Inquiry about a VHDL signal tracer tool...

Discussion in 'VHDL' started by Debashish, Aug 8, 2003.

  1. Debashish

    Debashish Guest

    Hi guys,

    This is my 1st message to the group.I work as a VHDL programmer. I
    have a hard time in analyzing the hierarchy and then tracing the
    signals i.e. where a signal is generated and to which component it
    goes to. Now i am doning...by personally vewing...or verifying the
    code. Will some help me to find a tool that automatically generates
    this kinda report thus saving enormous amount of precious time..

    Regards,
    Debashish Hota
    Developemnet Engineer
    Xalted Networks
    Debashish, Aug 8, 2003
    #1
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  2. "Debashish" <> wrote in message
    news:...

    > have a hard time in analyzing the hierarchy and then tracing the
    > signals i.e. where a signal is generated and to which component it
    > goes to. Now i am doning...by personally vewing...or verifying the
    > code. Will some help me to find a tool that automatically generates
    > this kinda report thus saving enormous amount of precious time..


    Load your design into any good simulator (ModelSim, NC, etc, etc)
    running in GUI mode. The simulator will give you a graphical
    (tree) view of the hierarchy, and should also offer you a "dataflow"
    or similar display that lets you locate sources and destinations
    of any signal, and which signals are connected to any hierarchy
    node.
    --

    Jonathan Bromley, Consultant

    DOULOS - Developing Design Know-how
    VHDL * Verilog * SystemC * Perl * Tcl/Tk * Verification * Project Services

    Doulos Ltd. Church Hatch, 22 Market Place, Ringwood, Hampshire, BH24 1AW, UK
    Tel: +44 (0)1425 471223 mail:
    Fax: +44 (0)1425 471573 Web: http://www.doulos.com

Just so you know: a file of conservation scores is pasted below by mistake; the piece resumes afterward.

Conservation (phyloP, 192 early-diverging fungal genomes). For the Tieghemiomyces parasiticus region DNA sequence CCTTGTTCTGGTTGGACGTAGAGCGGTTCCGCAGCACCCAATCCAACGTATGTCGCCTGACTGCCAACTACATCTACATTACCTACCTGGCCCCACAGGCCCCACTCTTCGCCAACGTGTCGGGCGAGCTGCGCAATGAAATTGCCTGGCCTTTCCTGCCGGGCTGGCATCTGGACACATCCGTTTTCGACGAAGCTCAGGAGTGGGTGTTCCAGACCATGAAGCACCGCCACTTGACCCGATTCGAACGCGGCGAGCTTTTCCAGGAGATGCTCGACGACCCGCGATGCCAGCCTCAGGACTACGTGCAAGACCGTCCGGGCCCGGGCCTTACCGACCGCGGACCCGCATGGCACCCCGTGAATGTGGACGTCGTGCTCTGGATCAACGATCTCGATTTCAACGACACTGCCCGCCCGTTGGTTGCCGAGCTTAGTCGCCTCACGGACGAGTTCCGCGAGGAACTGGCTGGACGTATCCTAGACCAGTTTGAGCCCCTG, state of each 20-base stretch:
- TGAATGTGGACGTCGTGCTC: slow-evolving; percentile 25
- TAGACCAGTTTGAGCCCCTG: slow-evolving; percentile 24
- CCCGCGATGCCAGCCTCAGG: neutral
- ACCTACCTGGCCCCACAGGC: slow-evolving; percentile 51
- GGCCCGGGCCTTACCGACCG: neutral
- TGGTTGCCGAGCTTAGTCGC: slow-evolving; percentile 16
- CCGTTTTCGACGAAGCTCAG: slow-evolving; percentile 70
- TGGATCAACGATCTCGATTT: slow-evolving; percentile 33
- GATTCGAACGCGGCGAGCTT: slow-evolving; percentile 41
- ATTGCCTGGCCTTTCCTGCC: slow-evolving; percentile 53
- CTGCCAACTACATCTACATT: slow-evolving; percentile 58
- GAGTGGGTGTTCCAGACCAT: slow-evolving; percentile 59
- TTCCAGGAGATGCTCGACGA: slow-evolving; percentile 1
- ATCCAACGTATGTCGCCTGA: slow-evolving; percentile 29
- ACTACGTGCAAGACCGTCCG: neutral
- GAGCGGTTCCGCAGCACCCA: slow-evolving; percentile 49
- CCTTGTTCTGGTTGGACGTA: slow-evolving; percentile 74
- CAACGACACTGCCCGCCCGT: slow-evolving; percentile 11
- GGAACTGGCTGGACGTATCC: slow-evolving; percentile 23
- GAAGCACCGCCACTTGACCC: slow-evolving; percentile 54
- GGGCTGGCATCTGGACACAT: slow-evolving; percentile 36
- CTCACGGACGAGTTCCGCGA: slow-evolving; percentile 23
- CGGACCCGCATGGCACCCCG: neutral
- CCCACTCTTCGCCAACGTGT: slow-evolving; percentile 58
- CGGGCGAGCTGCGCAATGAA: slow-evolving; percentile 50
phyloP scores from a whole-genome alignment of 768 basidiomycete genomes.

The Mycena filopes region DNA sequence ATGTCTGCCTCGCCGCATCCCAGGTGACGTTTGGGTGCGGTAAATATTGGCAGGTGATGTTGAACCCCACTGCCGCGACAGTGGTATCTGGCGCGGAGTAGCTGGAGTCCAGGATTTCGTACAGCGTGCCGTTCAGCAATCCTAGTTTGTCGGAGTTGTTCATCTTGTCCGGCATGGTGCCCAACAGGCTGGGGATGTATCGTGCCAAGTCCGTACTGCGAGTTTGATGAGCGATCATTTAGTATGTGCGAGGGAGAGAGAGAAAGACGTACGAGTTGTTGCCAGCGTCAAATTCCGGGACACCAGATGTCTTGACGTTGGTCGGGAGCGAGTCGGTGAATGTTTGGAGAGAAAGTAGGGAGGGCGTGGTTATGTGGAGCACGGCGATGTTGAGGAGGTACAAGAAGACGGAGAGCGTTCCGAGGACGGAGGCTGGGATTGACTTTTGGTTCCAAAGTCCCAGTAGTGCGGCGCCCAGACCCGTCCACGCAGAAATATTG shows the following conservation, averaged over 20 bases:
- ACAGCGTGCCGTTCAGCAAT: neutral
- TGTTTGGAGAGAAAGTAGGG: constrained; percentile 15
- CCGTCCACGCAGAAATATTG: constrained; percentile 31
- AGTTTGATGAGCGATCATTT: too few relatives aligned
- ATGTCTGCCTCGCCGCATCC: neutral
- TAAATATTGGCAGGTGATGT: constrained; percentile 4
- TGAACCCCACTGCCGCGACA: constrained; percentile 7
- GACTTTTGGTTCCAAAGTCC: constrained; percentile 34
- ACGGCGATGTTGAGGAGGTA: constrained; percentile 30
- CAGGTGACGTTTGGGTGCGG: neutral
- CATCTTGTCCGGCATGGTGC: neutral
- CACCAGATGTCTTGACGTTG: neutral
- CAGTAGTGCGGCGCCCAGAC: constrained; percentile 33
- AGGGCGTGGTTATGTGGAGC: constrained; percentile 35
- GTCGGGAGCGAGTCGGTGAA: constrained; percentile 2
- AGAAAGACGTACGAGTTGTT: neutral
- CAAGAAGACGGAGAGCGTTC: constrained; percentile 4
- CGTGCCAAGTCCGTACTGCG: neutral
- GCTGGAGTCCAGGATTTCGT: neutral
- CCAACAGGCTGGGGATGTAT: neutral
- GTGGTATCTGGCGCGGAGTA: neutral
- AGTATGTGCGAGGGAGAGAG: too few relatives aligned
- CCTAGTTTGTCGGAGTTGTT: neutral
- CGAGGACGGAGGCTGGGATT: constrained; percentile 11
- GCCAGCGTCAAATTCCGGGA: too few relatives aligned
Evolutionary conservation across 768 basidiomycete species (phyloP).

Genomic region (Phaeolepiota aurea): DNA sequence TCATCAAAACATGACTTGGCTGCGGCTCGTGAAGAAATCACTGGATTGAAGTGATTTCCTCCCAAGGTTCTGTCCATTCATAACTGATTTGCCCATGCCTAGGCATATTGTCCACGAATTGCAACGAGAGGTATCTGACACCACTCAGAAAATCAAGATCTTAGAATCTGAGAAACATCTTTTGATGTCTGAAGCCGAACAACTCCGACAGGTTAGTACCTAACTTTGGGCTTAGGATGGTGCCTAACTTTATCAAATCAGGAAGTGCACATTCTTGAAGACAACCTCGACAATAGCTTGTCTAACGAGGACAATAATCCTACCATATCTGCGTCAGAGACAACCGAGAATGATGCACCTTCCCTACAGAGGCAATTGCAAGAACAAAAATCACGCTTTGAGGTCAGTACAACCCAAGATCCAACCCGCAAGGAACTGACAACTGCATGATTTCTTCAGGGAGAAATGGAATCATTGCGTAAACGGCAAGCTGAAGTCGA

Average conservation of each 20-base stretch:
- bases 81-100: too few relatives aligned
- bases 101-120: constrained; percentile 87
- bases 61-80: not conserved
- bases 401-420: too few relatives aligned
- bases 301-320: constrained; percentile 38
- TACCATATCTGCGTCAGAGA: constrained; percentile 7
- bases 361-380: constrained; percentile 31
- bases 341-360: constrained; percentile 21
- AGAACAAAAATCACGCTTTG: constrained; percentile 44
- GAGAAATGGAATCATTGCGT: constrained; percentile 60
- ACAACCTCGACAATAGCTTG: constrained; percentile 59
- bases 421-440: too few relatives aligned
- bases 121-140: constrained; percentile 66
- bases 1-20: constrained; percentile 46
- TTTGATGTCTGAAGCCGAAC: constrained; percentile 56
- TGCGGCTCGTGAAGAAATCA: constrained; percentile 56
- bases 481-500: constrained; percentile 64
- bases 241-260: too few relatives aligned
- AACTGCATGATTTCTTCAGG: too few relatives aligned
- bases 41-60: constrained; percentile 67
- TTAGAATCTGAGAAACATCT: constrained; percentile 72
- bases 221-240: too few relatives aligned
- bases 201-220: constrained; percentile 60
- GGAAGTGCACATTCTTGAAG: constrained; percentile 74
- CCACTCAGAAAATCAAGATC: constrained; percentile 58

The contents of this message may contain personal views which
    are not the views of Doulos Ltd., unless specifically stated.
    Jonathan Bromley, Aug 8, 2003
    #2
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  3. Jonathan Bromley wrote:
    > "Debashish" <> wrote in message
    > news:...
    >
    >
    >>have a hard time in analyzing the hierarchy and then tracing the
    >>signals i.e. where a signal is generated and to which component it
    >>goes to. Now i am doning...by personally vewing...or verifying the
    >>code. Will some help me to find a tool that automatically generates
    >>this kinda report thus saving enormous amount of precious time..

    >
    >
    > Load your design into any good simulator (ModelSim, NC, etc, etc)
    > running in GUI mode. The simulator will give you a graphical
    > (tree) view of the hierarchy, and should also offer you a "dataflow"
    > or similar display that lets you locate sources and destinations
    > of any signal, and which signals are connected to any hierarchy
    > node.
    > --


    debussy from Novas (www.novas.com) and HDL Designer
    (www.hdldesigner.com) from Mentor Graphics are excellent tools for